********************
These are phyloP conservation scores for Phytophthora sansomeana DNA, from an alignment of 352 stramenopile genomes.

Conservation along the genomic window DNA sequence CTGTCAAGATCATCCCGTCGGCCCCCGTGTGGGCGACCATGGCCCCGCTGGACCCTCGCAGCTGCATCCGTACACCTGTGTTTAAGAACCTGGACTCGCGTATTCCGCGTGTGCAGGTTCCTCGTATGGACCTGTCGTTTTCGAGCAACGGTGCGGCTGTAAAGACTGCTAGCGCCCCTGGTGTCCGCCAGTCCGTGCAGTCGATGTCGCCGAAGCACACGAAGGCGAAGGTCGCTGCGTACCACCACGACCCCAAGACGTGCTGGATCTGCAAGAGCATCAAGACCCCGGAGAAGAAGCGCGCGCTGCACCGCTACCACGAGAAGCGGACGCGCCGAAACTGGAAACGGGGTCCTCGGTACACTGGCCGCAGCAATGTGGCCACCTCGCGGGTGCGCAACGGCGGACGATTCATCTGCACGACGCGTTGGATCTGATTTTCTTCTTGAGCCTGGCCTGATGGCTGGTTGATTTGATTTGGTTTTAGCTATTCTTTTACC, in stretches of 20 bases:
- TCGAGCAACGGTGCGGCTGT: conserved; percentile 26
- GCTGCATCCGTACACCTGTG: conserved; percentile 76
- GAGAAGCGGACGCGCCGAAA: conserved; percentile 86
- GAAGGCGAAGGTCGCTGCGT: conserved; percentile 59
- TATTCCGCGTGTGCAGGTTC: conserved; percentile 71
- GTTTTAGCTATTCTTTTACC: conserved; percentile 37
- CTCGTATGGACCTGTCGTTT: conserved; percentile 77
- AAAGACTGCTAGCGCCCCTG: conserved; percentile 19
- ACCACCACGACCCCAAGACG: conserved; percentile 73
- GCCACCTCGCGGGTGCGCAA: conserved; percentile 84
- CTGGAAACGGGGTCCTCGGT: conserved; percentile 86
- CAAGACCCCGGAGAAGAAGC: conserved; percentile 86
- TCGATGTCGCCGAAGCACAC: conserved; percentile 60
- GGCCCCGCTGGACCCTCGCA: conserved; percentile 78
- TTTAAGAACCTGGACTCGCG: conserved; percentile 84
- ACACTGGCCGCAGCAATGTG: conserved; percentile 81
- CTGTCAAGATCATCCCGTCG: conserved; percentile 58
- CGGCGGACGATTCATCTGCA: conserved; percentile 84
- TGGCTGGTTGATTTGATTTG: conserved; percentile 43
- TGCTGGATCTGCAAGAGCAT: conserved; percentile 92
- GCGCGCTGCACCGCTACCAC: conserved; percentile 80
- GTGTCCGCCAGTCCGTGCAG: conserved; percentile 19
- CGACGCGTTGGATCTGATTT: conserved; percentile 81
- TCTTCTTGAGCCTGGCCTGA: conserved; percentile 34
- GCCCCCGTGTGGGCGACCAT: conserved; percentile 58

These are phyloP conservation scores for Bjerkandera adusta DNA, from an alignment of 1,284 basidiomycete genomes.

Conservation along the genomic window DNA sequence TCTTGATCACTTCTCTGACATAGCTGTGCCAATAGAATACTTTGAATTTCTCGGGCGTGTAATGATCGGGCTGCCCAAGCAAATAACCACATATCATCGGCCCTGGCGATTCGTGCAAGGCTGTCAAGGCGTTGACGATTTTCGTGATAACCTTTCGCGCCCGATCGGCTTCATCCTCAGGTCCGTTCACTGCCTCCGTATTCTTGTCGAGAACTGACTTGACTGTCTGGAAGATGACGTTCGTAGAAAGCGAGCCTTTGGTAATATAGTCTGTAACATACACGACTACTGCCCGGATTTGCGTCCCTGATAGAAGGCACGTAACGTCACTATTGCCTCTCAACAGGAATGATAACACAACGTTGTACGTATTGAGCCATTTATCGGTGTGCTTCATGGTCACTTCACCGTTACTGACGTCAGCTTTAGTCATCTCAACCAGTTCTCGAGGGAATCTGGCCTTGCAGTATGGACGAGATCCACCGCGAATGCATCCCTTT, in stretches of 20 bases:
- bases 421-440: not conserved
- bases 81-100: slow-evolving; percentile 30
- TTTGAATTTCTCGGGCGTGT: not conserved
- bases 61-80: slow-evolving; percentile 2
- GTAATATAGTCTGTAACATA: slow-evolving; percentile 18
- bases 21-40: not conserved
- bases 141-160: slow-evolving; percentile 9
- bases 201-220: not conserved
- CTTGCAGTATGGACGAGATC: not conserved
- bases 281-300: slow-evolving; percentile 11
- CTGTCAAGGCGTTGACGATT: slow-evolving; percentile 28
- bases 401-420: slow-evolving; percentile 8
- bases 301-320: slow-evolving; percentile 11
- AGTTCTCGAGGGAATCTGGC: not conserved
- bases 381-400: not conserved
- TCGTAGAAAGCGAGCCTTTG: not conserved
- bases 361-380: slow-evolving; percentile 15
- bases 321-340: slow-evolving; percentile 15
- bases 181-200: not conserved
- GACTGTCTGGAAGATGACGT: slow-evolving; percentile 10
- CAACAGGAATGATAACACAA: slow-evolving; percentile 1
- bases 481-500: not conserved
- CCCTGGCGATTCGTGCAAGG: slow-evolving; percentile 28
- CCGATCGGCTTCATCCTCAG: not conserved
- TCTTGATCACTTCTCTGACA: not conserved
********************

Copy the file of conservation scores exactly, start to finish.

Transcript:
These are phyloP conservation scores for Phytophthora sansomeana DNA, from an alignment of 352 stramenopile genomes.

Conservation along the genomic window DNA sequence CTGTCAAGATCATCCCGTCGGCCCCCGTGTGGGCGACCATGGCCCCGCTGGACCCTCGCAGCTGCATCCGTACACCTGTGTTTAAGAACCTGGACTCGCGTATTCCGCGTGTGCAGGTTCCTCGTATGGACCTGTCGTTTTCGAGCAACGGTGCGGCTGTAAAGACTGCTAGCGCCCCTGGTGTCCGCCAGTCCGTGCAGTCGATGTCGCCGAAGCACACGAAGGCGAAGGTCGCTGCGTACCACCACGACCCCAAGACGTGCTGGATCTGCAAGAGCATCAAGACCCCGGAGAAGAAGCGCGCGCTGCACCGCTACCACGAGAAGCGGACGCGCCGAAACTGGAAACGGGGTCCTCGGTACACTGGCCGCAGCAATGTGGCCACCTCGCGGGTGCGCAACGGCGGACGATTCATCTGCACGACGCGTTGGATCTGATTTTCTTCTTGAGCCTGGCCTGATGGCTGGTTGATTTGATTTGGTTTTAGCTATTCTTTTACC, in stretches of 20 bases:
- TCGAGCAACGGTGCGGCTGT: conserved; percentile 26
- GCTGCATCCGTACACCTGTG: conserved; percentile 76
- GAGAAGCGGACGCGCCGAAA: conserved; percentile 86
- GAAGGCGAAGGTCGCTGCGT: conserved; percentile 59
- TATTCCGCGTGTGCAGGTTC: conserved; percentile 71
- GTTTTAGCTATTCTTTTACC: conserved; percentile 37
- CTCGTATGGACCTGTCGTTT: conserved; percentile 77
- AAAGACTGCTAGCGCCCCTG: conserved; percentile 19
- ACCACCACGACCCCAAGACG: conserved; percentile 73
- GCCACCTCGCGGGTGCGCAA: conserved; percentile 84
- CTGGAAACGGGGTCCTCGGT: conserved; percentile 86
- CAAGACCCCGGAGAAGAAGC: conserved; percentile 86
- TCGATGTCGCCGAAGCACAC: conserved; percentile 60
- GGCCCCGCTGGACCCTCGCA: conserved; percentile 78
- TTTAAGAACCTGGACTCGCG: conserved; percentile 84
- ACACTGGCCGCAGCAATGTG: conserved; percentile 81
- CTGTCAAGATCATCCCGTCG: conserved; percentile 58
- CGGCGGACGATTCATCTGCA: conserved; percentile 84
- TGGCTGGTTGATTTGATTTG: conserved; percentile 43
- TGCTGGATCTGCAAGAGCAT: conserved; percentile 92
- GCGCGCTGCACCGCTACCAC: conserved; percentile 80
- GTGTCCGCCAGTCCGTGCAG: conserved; percentile 19
- CGACGCGTTGGATCTGATTT: conserved; percentile 81
- TCTTCTTGAGCCTGGCCTGA: conserved; percentile 34
- GCCCCCGTGTGGGCGACCAT: conserved; percentile 58

These are phyloP conservation scores for Bjerkandera adusta DNA, from an alignment of 1,284 basidiomycete genomes.

Conservation along the genomic window DNA sequence TCTTGATCACTTCTCTGACATAGCTGTGCCAATAGAATACTTTGAATTTCTCGGGCGTGTAATGATCGGGCTGCCCAAGCAAATAACCACATATCATCGGCCCTGGCGATTCGTGCAAGGCTGTCAAGGCGTTGACGATTTTCGTGATAACCTTTCGCGCCCGATCGGCTTCATCCTCAGGTCCGTTCACTGCCTCCGTATTCTTGTCGAGAACTGACTTGACTGTCTGGAAGATGACGTTCGTAGAAAGCGAGCCTTTGGTAATATAGTCTGTAACATACACGACTACTGCCCGGATTTGCGTCCCTGATAGAAGGCACGTAACGTCACTATTGCCTCTCAACAGGAATGATAACACAACGTTGTACGTATTGAGCCATTTATCGGTGTGCTTCATGGTCACTTCACCGTTACTGACGTCAGCTTTAGTCATCTCAACCAGTTCTCGAGGGAATCTGGCCTTGCAGTATGGACGAGATCCACCGCGAATGCATCCCTTT, in stretches of 20 bases:
- bases 421-440: not conserved
- bases 81-100: slow-evolving; percentile 30
- TTTGAATTTCTCGGGCGTGT: not conserved
- bases 61-80: slow-evolving; percentile 2
- GTAATATAGTCTGTAACATA: slow-evolving; percentile 18
- bases 21-40: not conserved
- bases 141-160: slow-evolving; percentile 9
- bases 201-220: not conserved
- CTTGCAGTATGGACGAGATC: not conserved
- bases 281-300: slow-evolving; percentile 11
- CTGTCAAGGCGTTGACGATT: slow-evolving; percentile 28
- bases 401-420: slow-evolving; percentile 8
- bases 301-320: slow-evolving; percentile 11
- AGTTCTCGAGGGAATCTGGC: not conserved
- bases 381-400: not conserved
- TCGTAGAAAGCGAGCCTTTG: not conserved
- bases 361-380: slow-evolving; percentile 15
- bases 321-340: slow-evolving; percentile 15
- bases 181-200: not conserved
- GACTGTCTGGAAGATGACGT: slow-evolving; percentile 10
- CAACAGGAATGATAACACAA: slow-evolving; percentile 1
- bases 481-500: not conserved
- CCCTGGCGATTCGTGCAAGG: slow-evolving; percentile 28
- CCGATCGGCTTCATCCTCAG: not conserved
- TCTTGATCACTTCTCTGACA: not conserved